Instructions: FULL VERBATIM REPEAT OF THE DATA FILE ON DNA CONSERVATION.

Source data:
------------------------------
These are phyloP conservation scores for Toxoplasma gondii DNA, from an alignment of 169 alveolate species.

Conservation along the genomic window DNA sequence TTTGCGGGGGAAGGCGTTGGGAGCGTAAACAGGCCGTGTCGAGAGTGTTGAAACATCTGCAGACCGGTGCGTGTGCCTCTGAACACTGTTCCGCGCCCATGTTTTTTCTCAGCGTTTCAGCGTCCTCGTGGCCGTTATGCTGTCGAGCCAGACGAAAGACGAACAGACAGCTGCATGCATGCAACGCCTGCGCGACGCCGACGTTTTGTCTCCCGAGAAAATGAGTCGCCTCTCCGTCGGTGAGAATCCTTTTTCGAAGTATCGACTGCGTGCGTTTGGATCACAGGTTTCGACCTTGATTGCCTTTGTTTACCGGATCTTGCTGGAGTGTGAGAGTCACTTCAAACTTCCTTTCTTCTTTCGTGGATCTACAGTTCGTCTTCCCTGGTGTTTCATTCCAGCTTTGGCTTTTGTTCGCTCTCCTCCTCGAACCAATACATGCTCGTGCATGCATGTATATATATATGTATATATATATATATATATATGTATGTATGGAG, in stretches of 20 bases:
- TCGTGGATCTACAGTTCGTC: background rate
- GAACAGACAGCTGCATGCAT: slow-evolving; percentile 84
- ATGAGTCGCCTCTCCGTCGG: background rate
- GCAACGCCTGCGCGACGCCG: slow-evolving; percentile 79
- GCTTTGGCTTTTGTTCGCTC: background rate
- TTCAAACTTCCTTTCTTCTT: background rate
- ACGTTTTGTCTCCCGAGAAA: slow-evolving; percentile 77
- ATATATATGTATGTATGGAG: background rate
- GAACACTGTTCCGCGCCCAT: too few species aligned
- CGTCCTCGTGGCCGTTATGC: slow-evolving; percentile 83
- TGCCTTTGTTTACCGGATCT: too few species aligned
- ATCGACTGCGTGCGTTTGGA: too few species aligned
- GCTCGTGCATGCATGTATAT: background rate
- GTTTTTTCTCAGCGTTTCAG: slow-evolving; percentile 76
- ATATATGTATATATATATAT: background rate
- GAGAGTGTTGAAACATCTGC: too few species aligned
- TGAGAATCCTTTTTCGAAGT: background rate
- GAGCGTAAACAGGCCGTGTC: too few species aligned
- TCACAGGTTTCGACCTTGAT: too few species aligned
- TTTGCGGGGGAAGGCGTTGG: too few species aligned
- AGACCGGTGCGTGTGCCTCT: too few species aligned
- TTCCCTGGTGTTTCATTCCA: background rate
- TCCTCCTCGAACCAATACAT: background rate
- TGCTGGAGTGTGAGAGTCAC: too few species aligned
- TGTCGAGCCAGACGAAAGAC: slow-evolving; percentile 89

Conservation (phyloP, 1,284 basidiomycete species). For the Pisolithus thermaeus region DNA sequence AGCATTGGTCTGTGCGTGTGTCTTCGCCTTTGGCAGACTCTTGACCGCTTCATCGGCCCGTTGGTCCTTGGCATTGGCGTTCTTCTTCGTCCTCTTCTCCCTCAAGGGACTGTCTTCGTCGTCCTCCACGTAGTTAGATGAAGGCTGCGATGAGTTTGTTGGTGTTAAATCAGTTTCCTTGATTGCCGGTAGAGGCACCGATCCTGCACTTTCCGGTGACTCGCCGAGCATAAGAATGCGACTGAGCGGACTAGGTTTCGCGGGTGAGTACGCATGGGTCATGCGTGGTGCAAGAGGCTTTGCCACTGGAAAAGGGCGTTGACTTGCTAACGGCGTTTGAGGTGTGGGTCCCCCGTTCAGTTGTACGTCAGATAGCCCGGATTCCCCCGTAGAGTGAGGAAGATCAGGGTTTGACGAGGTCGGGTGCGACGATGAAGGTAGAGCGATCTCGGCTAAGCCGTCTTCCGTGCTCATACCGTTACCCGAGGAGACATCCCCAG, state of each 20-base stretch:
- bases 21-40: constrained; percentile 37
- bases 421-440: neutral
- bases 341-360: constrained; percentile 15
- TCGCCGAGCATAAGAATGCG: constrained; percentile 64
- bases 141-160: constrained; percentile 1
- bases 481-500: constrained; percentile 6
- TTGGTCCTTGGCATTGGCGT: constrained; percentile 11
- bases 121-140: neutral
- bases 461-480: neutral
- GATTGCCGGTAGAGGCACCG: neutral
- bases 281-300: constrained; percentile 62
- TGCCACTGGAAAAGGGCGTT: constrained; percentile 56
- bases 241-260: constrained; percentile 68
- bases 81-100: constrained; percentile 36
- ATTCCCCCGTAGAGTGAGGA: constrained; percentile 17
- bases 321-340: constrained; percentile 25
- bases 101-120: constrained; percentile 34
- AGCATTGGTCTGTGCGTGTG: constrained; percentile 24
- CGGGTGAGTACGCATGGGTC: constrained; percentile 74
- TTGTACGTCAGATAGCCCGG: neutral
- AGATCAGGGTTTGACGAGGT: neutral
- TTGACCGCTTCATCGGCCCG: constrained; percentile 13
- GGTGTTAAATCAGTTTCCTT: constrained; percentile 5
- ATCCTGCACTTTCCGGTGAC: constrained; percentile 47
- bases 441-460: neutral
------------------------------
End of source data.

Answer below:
These are phyloP conservation scores for Toxoplasma gondii DNA, from an alignment of 169 alveolate species.

Conservation along the genomic window DNA sequence TTTGCGGGGGAAGGCGTTGGGAGCGTAAACAGGCCGTGTCGAGAGTGTTGAAACATCTGCAGACCGGTGCGTGTGCCTCTGAACACTGTTCCGCGCCCATGTTTTTTCTCAGCGTTTCAGCGTCCTCGTGGCCGTTATGCTGTCGAGCCAGACGAAAGACGAACAGACAGCTGCATGCATGCAACGCCTGCGCGACGCCGACGTTTTGTCTCCCGAGAAAATGAGTCGCCTCTCCGTCGGTGAGAATCCTTTTTCGAAGTATCGACTGCGTGCGTTTGGATCACAGGTTTCGACCTTGATTGCCTTTGTTTACCGGATCTTGCTGGAGTGTGAGAGTCACTTCAAACTTCCTTTCTTCTTTCGTGGATCTACAGTTCGTCTTCCCTGGTGTTTCATTCCAGCTTTGGCTTTTGTTCGCTCTCCTCCTCGAACCAATACATGCTCGTGCATGCATGTATATATATATGTATATATATATATATATATATGTATGTATGGAG, in stretches of 20 bases:
- TCGTGGATCTACAGTTCGTC: background rate
- GAACAGACAGCTGCATGCAT: slow-evolving; percentile 84
- ATGAGTCGCCTCTCCGTCGG: background rate
- GCAACGCCTGCGCGACGCCG: slow-evolving; percentile 79
- GCTTTGGCTTTTGTTCGCTC: background rate
- TTCAAACTTCCTTTCTTCTT: background rate
- ACGTTTTGTCTCCCGAGAAA: slow-evolving; percentile 77
- ATATATATGTATGTATGGAG: background rate
- GAACACTGTTCCGCGCCCAT: too few species aligned
- CGTCCTCGTGGCCGTTATGC: slow-evolving; percentile 83
- TGCCTTTGTTTACCGGATCT: too few species aligned
- ATCGACTGCGTGCGTTTGGA: too few species aligned
- GCTCGTGCATGCATGTATAT: background rate
- GTTTTTTCTCAGCGTTTCAG: slow-evolving; percentile 76
- ATATATGTATATATATATAT: background rate
- GAGAGTGTTGAAACATCTGC: too few species aligned
- TGAGAATCCTTTTTCGAAGT: background rate
- GAGCGTAAACAGGCCGTGTC: too few species aligned
- TCACAGGTTTCGACCTTGAT: too few species aligned
- TTTGCGGGGGAAGGCGTTGG: too few species aligned
- AGACCGGTGCGTGTGCCTCT: too few species aligned
- TTCCCTGGTGTTTCATTCCA: background rate
- TCCTCCTCGAACCAATACAT: background rate
- TGCTGGAGTGTGAGAGTCAC: too few species aligned
- TGTCGAGCCAGACGAAAGAC: slow-evolving; percentile 89

Conservation (phyloP, 1,284 basidiomycete species). For the Pisolithus thermaeus region DNA sequence AGCATTGGTCTGTGCGTGTGTCTTCGCCTTTGGCAGACTCTTGACCGCTTCATCGGCCCGTTGGTCCTTGGCATTGGCGTTCTTCTTCGTCCTCTTCTCCCTCAAGGGACTGTCTTCGTCGTCCTCCACGTAGTTAGATGAAGGCTGCGATGAGTTTGTTGGTGTTAAATCAGTTTCCTTGATTGCCGGTAGAGGCACCGATCCTGCACTTTCCGGTGACTCGCCGAGCATAAGAATGCGACTGAGCGGACTAGGTTTCGCGGGTGAGTACGCATGGGTCATGCGTGGTGCAAGAGGCTTTGCCACTGGAAAAGGGCGTTGACTTGCTAACGGCGTTTGAGGTGTGGGTCCCCCGTTCAGTTGTACGTCAGATAGCCCGGATTCCCCCGTAGAGTGAGGAAGATCAGGGTTTGACGAGGTCGGGTGCGACGATGAAGGTAGAGCGATCTCGGCTAAGCCGTCTTCCGTGCTCATACCGTTACCCGAGGAGACATCCCCAG, state of each 20-base stretch:
- bases 21-40: constrained; percentile 37
- bases 421-440: neutral
- bases 341-360: constrained; percentile 15
- TCGCCGAGCATAAGAATGCG: constrained; percentile 64
- bases 141-160: constrained; percentile 1
- bases 481-500: constrained; percentile 6
- TTGGTCCTTGGCATTGGCGT: constrained; percentile 11
- bases 121-140: neutral
- bases 461-480: neutral
- GATTGCCGGTAGAGGCACCG: neutral
- bases 281-300: constrained; percentile 62
- TGCCACTGGAAAAGGGCGTT: constrained; percentile 56
- bases 241-260: constrained; percentile 68
- bases 81-100: constrained; percentile 36
- ATTCCCCCGTAGAGTGAGGA: constrained; percentile 17
- bases 321-340: constrained; percentile 25
- bases 101-120: constrained; percentile 34
- AGCATTGGTCTGTGCGTGTG: constrained; percentile 24
- CGGGTGAGTACGCATGGGTC: constrained; percentile 74
- TTGTACGTCAGATAGCCCGG: neutral
- AGATCAGGGTTTGACGAGGT: neutral
- TTGACCGCTTCATCGGCCCG: constrained; percentile 13
- GGTGTTAAATCAGTTTCCTT: constrained; percentile 5
- ATCCTGCACTTTCCGGTGAC: constrained; percentile 47
- bases 441-460: neutral